The eye of the beholder

Seeing is believing, right?

We assume if everyone receives the same message, unaltered, they will come to the same understanding.

Of course, in a lot of professional communicators’ experience, that’s not the case. When the feedback is collected, interpretations from the message can be all over the place. Did that mean the message wasn’t communicated as well as it should have? It’s possible. It’s also possible everything was done correctly and it was human nature, something no one controls, that got in the way of understanding.

Science has been studying communication and how people perceive and understand it for over 70 years. As early as 1944, studies were producing startling findings that undermined the theory that communication was a “magic bullet” that could replicate meaning easily in any person.

In the 1944 ground-breaking “Experimental Study of Apparent Behavior” conducted by Fritz Heider and Marianne Simmel at Massachusetts College, results showed that personal experience and memory played a powerful role in creating meaning with even the most abstract information.

The study involved three groups of undergraduate women who watched a short animated film involving three moving shapes (a big triangle, a little triangle and a circle) and a box that opened and closed.

The first group was instructed to write down what happened in the film. The second group was instructed to treat the triangles and circle as characters in a story and the large box as a house. They were then asked a series of question to help them define a narrative. The third group watched the film in reverse and were also allowed to treat the shapes as characters, but with a smaller list of questions parsed from the first set.

Nearly all participants in all three groups, whether instructed or not, were able to perceive a story in the film. The shapes were characters, the big box was a house or a room in a house, and the movements showed a conflict with a resolution. Typical stories that came out included:

  • Two men fighting over a woman
  • A husband confronting his wife and her lover
  • A father, his daughter and her boyfriend
  • A mother punishing her two bickering children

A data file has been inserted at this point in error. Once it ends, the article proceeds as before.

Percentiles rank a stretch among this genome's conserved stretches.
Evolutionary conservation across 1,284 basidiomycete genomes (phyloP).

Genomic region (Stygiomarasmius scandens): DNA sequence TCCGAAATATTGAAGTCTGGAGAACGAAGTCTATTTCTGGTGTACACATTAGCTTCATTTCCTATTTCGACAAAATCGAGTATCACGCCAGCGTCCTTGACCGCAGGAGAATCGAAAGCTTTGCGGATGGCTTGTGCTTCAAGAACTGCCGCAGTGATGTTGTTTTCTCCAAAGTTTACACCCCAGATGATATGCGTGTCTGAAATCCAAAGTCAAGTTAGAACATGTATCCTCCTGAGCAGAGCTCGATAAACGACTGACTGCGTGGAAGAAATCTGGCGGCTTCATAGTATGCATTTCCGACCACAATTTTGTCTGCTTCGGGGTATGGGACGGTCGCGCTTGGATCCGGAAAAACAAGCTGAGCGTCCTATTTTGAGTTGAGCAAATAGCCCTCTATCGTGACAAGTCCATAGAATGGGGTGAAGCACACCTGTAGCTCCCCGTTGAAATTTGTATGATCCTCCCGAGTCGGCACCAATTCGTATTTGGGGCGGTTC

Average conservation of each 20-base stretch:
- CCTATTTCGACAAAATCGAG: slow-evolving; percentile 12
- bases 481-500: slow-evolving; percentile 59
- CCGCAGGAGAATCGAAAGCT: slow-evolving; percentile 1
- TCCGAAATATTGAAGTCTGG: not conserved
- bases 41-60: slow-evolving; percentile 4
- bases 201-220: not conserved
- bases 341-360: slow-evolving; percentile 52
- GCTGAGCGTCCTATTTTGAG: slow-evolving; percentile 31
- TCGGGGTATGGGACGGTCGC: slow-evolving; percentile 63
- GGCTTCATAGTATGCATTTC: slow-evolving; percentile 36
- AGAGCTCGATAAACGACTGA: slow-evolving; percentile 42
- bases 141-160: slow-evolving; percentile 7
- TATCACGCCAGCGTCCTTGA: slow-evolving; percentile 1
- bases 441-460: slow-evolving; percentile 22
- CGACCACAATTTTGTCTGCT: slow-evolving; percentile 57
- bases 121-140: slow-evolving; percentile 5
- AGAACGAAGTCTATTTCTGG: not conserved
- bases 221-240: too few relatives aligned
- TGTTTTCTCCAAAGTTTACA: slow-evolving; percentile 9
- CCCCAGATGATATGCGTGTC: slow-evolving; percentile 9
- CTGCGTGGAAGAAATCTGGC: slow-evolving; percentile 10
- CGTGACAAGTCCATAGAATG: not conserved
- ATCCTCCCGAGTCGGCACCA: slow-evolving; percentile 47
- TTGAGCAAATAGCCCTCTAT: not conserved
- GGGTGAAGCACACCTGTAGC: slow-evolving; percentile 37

• A witch and two children

The third group who saw the film in reverse came out with more complex stories that included philosophical and social-economic elements:

  • Man comes in conflict with Woman and Evil (a variation of the Genesis story)
  • An imprisoned man fights another inmate with a guard/warden intervening
  • Two parents argue about how to discipline their child

No matter how abstract the information given, people applied meaning to it. They drew upon memories, previous experiences, previous knowledge, biases and other stories they knew to “fill in the blanks.” In this particular study, romantic or family relationships were prominent, and a lot of gender biases were assigned. The triangles were often masculinized while the circle was feminized. Conventional power dynamics (who had it, who didn’t, who usurped it) played a large part in forming narrative.

As communicators, knowing an audience means more than their demographic (age range, ethnicities, income levels, etc.) It’s also knowing how they have behaved previously with other communication campaigns, and how they may behave now. It’s knowing their shared experiences, their shared perceptions and biases, and the kind of previously known information and experiences they will draw upon and apply to new information that is being given. It’s knowing something about the human filters they are likely to apply to your intended and unintended messages.

What does this mean for communicators?

When developing communication strategies, be sure to research your audience’s previous behaviours and understand how those can help or hinder their ability to understand and take action on your communication.

  • It may mean modifying your messages – emphasizing some points over others, or coming at the same information from a different perspective.
  • It may mean different distribution channels or different delivery mechanisms (i.e. perhaps it’s not you who should be delivering this message).

Remember, even though people hear the same message, how they understand it varies from person to person, and group to group.

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